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Starbucks Investors Demand The Company Stop Union-Busting As Stock Plummets

A prominent investment firm Trillium is calling on Starbucks to halt its anti-union rampage.

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Video edited by Ian McKenna

Starbucks stock has plummeted 31% since the company started its aggressive anti-union campaign. Major Starbucks investors, led by Trillium Asset Management, say Howard Schultz has betrayed Starbucks’ “worker-friendly” image. They’re demanding an end to the union busting. We spoke to Jonas Kron, the chief advocacy officer at Trillium Asset Management. Below is a full transcript of the video.

[Narrator]: In less than a year, Starbucks’ anti-union campaign has taken the company from this:

[Jim Cramer on CNBC]: The stock’s a buy. It’s a buy. Yes, it is.

[Narrator]: To this:

[CNBC anchor]: We’ve got a venti-sized buzzkill for you.

[CNBC anchor]: Starbucks stock down about 25% since the first union vote took place.

[CNBC anchor]: I think there are a couple of quarters of pain ahead.

[CNBC anchor]: Starbucks down 23% in just three months as coffee prices surge and their labor woes increase.

[Jim Cramer on CNBC]: Now that Starbucks has kind of lost its way.

[Narrator]: And that’s a big problem for people like this.

Jonas Kron: My name is Jonas Kron and I’m Chief Advocacy Officer at Trillium Asset Management. We’re a $5 billion asset management firm in its 40th year and we are clearly interested in the financial success of Starbucks as our clients and funds hold about $53 million worth of shares.

So in the last 10 months, Trillium has been actively pressing Starbucks to respect worker rights to organize.

[Starbucks workers at protest]: Venti, grande, mocha, double, union busters you’ve got trouble!

[CBS 4 Denver Reporter]: But they say the company is not making it easy on them. 

[Starbucks worker at protest]: We’ve had a lot of intimidation and a lot of efforts to stop us, but we’re here. 

[Starbucks CEO Howard Schultz]: Companies throughout the country are being assaulted in many ways, by the threat of unionization. 

Jonas Kron: From a bottom line point of view, we are very concerned about Starbucks’ behavior over the last few months in response to worker organizing efforts. Conduct that the National Labor Relations Board has concluded violates national labor laws. We are particularly concerned about Starbucks management’s behavior at a time that the public support for the right to organize is at record-high levels.

[Narrator]: As of June 2nd, there are 177 unfair labor practice cases open against Starbucks. 

[Jonas Kron]: Starbucks’ financial success depends in part on the strength of its reputation and it should not put that reputation in jeopardy with behavior that the NLRB regards as union busting. Customers can easily go elsewhere, as the competition is virtually everywhere.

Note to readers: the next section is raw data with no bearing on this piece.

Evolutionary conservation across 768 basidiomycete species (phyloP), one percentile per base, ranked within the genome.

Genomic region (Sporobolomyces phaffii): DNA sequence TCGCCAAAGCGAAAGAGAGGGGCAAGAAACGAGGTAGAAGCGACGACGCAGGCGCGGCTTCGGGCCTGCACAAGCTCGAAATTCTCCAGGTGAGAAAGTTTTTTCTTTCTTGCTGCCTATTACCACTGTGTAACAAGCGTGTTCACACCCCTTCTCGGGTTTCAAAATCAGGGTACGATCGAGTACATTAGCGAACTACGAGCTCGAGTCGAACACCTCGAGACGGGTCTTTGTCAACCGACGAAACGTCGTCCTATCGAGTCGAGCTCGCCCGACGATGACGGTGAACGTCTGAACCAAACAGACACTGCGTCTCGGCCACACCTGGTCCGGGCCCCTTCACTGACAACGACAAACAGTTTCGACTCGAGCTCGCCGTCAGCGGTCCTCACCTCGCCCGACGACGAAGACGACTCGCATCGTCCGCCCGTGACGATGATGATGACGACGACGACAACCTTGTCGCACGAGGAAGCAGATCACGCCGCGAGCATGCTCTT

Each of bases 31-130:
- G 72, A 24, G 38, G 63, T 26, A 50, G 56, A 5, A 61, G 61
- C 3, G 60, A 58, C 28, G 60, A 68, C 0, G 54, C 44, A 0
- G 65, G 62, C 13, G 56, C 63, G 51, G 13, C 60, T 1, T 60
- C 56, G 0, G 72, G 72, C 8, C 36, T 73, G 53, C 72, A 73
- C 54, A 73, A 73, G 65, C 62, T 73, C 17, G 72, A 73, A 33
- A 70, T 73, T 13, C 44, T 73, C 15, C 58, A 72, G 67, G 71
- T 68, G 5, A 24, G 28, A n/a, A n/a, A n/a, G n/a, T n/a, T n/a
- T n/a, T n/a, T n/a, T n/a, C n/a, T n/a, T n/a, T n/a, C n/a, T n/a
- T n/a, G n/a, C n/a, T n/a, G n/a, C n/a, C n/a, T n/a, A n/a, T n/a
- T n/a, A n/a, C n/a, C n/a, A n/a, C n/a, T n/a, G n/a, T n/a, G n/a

[Deiter Waizenegger on CNBC]: Customers have a choice and this is gonna be the one, so I think the company should work very hard to keep its reputation as a people-positive company, and that should include really being a good partner to its partners.

Jonas Kron: We believe a neutral approach to unions would not only be completely consistent with its financial success and its reputation as a socially responsible company; but actually strengthen the company on a number of levels, social and financial. 

[Narrator]: Shares in Starbucks have dropped 34% since January 2022. 

Jonas Kron: Around the world, freedom of association is recognized as a human right. Workers have the right to organize and collectively bargain under the OECD guidelines, UN Guiding Principles, and the ILO Conventions.

Happily, Starbucks refers to and affirms their commitments to the norms; but it must live up to those commitments, to put meaning behind those words, to genuinely respect workers’ rights. These human rights are critically important to investors like Trillium. 

Hearing from the workers who are putting their livelihoods on the line has shown us that they care about the kind of company Starbucks is and can be, and at a time when Starbucks needs to retain skilled and enthusiastic employees, it is a perfect time for them to pivot away from its unfortunate history of opposing unions and to show the social leadership it has been known for decades. 

It is a real opportunity for Starbucks to authentically stand up for its mission to “inspire and nurture the human spirit.” It is an opportunity to prosper that is good for the company, the employees that make it all happen every day, shareholders, and for the society it is a part of. 

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